Thursday, 30 August 2007

Cabinet Cards - superior portraits from "High Art" photographers

The next style of photograph to be introduced for popular consumption after the carte de visite was the cabinet card. They were substantially larger than the cdv, and were clearly aimed at the upper end of the market. Although the format - a 4"x5½" photographic albumen print mounted on 4¼"x6½" card stock - was originally introduced in 1863, it was not until the mid-1870s that it became popular; this trend reached its peak between the early 1880s and the late-1890s.

One advantage of the larger format was that it enabled more detailed portraits to be produced, such as this fine vignetted head-and shoulders presentation of a young man. It was taken at the studio of W.M. Phillips in the port town of Southampton (60 Oxford Street), probably in the late 1880s, and I presume that the subject is wearing the uniform and cap of the merchant navy.

The larger area also made the task of producing less cluttered, more relaxed group portraits a great deal easier. This nicely arranged family group, probably consisting of a father with his three sons, was taken at the studio of the Burton Brothers of Dunedin, on the South Island of New Zealand.

Alfred and Walter Burton were sons of John Burton, who had started a photographic studio in the town of Leicester (England) in the late 1850s. After working with their father in England, and helping to open and run several branch studios in Birmingham, Nottingham and Derby in the early 1860s, they emigrated to New Zealand in the late 1860s. Here they developed a renowned partnership which lasted for a decade, before they split due to personal differences and went their separate ways. Alfred Burton travelled over much of New Zealand, taking magnificent landscape photographs (see below), while Walter Burton concentrated on portrait photography in Dunedin.

Courtesy of David Simkin
The Sutherland Falls Expedition. A survey party and two photographic teams at Milford Sound, New Zealand. October 1888. Taken by Burton Bros. of Dunedin. Courtesy of David Simkin.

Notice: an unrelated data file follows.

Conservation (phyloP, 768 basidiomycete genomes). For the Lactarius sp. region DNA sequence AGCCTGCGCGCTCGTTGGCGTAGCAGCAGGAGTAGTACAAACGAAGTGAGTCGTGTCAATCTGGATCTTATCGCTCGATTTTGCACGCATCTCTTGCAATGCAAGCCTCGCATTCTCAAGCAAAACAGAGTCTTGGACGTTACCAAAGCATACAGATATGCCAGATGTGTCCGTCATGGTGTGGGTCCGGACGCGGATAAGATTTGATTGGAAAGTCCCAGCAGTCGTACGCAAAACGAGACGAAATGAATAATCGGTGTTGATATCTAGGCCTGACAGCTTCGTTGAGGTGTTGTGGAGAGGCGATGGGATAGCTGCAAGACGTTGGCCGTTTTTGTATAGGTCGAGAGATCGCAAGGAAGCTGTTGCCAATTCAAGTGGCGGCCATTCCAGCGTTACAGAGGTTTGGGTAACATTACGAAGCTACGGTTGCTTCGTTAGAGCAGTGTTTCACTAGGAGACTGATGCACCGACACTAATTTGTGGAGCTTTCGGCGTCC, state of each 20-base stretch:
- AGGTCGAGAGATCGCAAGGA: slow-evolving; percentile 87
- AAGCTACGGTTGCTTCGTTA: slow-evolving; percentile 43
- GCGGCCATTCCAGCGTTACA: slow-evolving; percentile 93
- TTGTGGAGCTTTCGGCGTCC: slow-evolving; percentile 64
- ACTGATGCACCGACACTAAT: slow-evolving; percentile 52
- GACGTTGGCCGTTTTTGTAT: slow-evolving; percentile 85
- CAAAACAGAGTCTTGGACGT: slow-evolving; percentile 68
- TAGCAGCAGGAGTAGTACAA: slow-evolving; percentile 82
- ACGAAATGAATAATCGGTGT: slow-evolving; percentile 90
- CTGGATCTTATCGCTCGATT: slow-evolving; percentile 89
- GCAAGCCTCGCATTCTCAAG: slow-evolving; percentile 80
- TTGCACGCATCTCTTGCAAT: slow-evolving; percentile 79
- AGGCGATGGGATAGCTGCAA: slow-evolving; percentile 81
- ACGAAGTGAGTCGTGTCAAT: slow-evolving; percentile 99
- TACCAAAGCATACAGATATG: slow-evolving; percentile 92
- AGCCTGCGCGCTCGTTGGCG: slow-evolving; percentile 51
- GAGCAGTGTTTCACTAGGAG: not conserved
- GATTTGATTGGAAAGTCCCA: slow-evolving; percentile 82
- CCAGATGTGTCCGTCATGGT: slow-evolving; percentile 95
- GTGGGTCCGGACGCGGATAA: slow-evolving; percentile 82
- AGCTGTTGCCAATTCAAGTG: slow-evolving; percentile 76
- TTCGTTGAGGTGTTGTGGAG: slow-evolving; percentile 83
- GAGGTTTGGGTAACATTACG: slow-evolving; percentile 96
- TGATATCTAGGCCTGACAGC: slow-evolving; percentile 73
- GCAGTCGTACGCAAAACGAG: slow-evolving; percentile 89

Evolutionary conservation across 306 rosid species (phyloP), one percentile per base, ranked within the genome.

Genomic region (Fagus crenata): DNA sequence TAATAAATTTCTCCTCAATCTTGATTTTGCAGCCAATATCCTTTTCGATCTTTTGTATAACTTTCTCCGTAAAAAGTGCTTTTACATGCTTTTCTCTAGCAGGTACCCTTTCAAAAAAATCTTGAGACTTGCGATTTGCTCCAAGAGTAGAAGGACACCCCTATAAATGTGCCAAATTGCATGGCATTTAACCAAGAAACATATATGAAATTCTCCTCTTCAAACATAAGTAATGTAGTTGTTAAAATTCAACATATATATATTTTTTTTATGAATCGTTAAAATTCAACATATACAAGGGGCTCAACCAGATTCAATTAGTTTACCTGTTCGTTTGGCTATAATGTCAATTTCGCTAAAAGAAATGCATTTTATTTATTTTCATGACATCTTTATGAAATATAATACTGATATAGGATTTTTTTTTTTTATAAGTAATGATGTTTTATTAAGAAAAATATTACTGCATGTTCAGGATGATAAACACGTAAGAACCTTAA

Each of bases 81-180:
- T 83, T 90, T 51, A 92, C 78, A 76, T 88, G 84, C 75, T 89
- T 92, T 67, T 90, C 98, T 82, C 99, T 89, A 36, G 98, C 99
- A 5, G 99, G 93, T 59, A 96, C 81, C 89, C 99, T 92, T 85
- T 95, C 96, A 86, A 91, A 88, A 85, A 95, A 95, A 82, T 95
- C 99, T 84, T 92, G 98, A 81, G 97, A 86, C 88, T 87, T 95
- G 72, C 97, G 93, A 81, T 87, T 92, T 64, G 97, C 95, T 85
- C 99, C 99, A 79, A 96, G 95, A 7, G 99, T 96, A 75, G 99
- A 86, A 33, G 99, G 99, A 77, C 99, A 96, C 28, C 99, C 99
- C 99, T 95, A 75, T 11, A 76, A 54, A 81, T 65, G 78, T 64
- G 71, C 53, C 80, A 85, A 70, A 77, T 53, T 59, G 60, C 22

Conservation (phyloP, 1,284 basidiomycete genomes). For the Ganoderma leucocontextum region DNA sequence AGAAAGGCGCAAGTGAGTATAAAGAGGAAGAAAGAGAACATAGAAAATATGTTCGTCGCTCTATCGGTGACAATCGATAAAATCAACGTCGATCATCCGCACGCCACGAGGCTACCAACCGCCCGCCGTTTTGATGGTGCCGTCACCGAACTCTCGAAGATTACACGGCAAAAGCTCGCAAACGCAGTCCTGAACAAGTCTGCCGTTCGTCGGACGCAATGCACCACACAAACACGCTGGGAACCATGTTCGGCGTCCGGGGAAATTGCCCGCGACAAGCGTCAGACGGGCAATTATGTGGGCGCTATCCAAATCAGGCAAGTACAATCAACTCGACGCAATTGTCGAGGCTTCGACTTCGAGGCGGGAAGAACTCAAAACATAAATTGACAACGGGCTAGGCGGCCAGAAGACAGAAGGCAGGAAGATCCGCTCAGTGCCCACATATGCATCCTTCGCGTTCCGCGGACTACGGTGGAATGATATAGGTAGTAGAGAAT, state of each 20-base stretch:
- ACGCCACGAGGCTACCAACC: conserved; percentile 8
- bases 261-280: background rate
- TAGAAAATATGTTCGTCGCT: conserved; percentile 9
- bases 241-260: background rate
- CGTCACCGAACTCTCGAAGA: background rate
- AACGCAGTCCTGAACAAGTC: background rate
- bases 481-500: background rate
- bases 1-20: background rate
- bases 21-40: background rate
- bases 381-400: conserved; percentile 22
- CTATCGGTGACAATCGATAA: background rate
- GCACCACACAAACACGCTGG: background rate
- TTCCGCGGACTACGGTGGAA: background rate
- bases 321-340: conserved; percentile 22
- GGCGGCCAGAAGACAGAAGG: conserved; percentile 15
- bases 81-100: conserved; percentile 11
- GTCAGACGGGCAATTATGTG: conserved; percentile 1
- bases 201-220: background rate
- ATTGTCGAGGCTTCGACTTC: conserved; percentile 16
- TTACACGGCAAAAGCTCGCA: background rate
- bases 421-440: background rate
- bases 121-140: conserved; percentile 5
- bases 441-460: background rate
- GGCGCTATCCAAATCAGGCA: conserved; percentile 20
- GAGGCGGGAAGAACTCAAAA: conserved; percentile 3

The following advert by John Burton & Sons appeared in the Derby Mercury newspaper dated 15 May 1867 (kindly sent to me by Clyde Dissington, courtesy of The Magic Attic).

It draws attention to the cabinet portrait as "the New and Favouritre style" and as
"... the most pleasing style that has been introduced in Photography for some years. The increased size of this Portrait over the Carte de Visite offers facilities for rendering more fully the characteristics of the sitter; and it is well suited for framing, while it is equally adapted for an album."

References/Further Reading
Cabinet Card at Wikipedia
The Burton Brothers, by Tai Awatea/Knowledge Net from Te Papa Online
Burton Bros. A Portfolio of 11 South Island, New Zealand Views from the 1870s and 1880s, from PhotoForum

1 comment:

  1. Hi Brett I am glad you have put the record straight about cabinet photos. Many histories of photography talk about them taking off in 1860s with a number of authors citing 1867 as the year they were "invented". While the style was proposed and practiced in the 1860s it was by no means common then and it really didn't take off until the mid to late 1870s. Cheers! Marcel


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